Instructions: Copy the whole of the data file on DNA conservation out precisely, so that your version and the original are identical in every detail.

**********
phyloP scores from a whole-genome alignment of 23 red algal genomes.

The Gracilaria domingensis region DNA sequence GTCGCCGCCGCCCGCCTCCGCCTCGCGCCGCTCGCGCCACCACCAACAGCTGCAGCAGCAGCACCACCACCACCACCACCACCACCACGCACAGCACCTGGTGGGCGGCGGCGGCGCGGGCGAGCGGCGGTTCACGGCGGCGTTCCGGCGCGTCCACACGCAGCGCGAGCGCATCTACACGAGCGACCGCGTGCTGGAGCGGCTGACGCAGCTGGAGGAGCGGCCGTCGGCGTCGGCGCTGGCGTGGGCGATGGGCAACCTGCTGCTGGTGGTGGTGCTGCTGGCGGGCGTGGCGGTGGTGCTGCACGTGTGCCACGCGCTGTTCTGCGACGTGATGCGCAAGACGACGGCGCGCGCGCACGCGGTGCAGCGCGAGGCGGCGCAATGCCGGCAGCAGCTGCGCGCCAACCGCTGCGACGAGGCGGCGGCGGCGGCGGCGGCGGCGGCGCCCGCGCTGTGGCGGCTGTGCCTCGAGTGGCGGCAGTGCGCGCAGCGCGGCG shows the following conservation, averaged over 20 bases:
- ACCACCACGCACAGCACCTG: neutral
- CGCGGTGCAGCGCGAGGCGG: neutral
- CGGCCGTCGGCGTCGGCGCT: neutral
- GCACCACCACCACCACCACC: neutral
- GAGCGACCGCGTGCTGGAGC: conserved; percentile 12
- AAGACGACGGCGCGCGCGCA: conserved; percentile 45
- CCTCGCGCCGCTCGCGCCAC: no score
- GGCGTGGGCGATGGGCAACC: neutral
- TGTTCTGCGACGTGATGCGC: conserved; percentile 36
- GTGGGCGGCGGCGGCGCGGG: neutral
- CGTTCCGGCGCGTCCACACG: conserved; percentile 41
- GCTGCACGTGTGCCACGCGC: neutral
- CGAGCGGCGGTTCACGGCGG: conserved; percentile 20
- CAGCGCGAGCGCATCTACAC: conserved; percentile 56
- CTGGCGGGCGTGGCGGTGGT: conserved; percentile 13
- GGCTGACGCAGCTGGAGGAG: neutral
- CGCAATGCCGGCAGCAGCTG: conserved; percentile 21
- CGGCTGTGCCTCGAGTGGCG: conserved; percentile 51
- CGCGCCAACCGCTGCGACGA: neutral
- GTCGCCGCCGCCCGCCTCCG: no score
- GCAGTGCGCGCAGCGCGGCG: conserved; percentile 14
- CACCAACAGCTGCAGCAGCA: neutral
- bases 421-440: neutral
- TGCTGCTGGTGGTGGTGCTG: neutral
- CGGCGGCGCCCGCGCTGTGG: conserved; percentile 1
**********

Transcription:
phyloP scores from a whole-genome alignment of 23 red algal genomes.

The Gracilaria domingensis region DNA sequence GTCGCCGCCGCCCGCCTCCGCCTCGCGCCGCTCGCGCCACCACCAACAGCTGCAGCAGCAGCACCACCACCACCACCACCACCACCACGCACAGCACCTGGTGGGCGGCGGCGGCGCGGGCGAGCGGCGGTTCACGGCGGCGTTCCGGCGCGTCCACACGCAGCGCGAGCGCATCTACACGAGCGACCGCGTGCTGGAGCGGCTGACGCAGCTGGAGGAGCGGCCGTCGGCGTCGGCGCTGGCGTGGGCGATGGGCAACCTGCTGCTGGTGGTGGTGCTGCTGGCGGGCGTGGCGGTGGTGCTGCACGTGTGCCACGCGCTGTTCTGCGACGTGATGCGCAAGACGACGGCGCGCGCGCACGCGGTGCAGCGCGAGGCGGCGCAATGCCGGCAGCAGCTGCGCGCCAACCGCTGCGACGAGGCGGCGGCGGCGGCGGCGGCGGCGGCGCCCGCGCTGTGGCGGCTGTGCCTCGAGTGGCGGCAGTGCGCGCAGCGCGGCG shows the following conservation, averaged over 20 bases:
- ACCACCACGCACAGCACCTG: neutral
- CGCGGTGCAGCGCGAGGCGG: neutral
- CGGCCGTCGGCGTCGGCGCT: neutral
- GCACCACCACCACCACCACC: neutral
- GAGCGACCGCGTGCTGGAGC: conserved; percentile 12
- AAGACGACGGCGCGCGCGCA: conserved; percentile 45
- CCTCGCGCCGCTCGCGCCAC: no score
- GGCGTGGGCGATGGGCAACC: neutral
- TGTTCTGCGACGTGATGCGC: conserved; percentile 36
- GTGGGCGGCGGCGGCGCGGG: neutral
- CGTTCCGGCGCGTCCACACG: conserved; percentile 41
- GCTGCACGTGTGCCACGCGC: neutral
- CGAGCGGCGGTTCACGGCGG: conserved; percentile 20
- CAGCGCGAGCGCATCTACAC: conserved; percentile 56
- CTGGCGGGCGTGGCGGTGGT: conserved; percentile 13
- GGCTGACGCAGCTGGAGGAG: neutral
- CGCAATGCCGGCAGCAGCTG: conserved; percentile 21
- CGGCTGTGCCTCGAGTGGCG: conserved; percentile 51
- CGCGCCAACCGCTGCGACGA: neutral
- GTCGCCGCCGCCCGCCTCCG: no score
- GCAGTGCGCGCAGCGCGGCG: conserved; percentile 14
- CACCAACAGCTGCAGCAGCA: neutral
- bases 421-440: neutral
- TGCTGCTGGTGGTGGTGCTG: neutral
- CGGCGGCGCCCGCGCTGTGG: conserved; percentile 1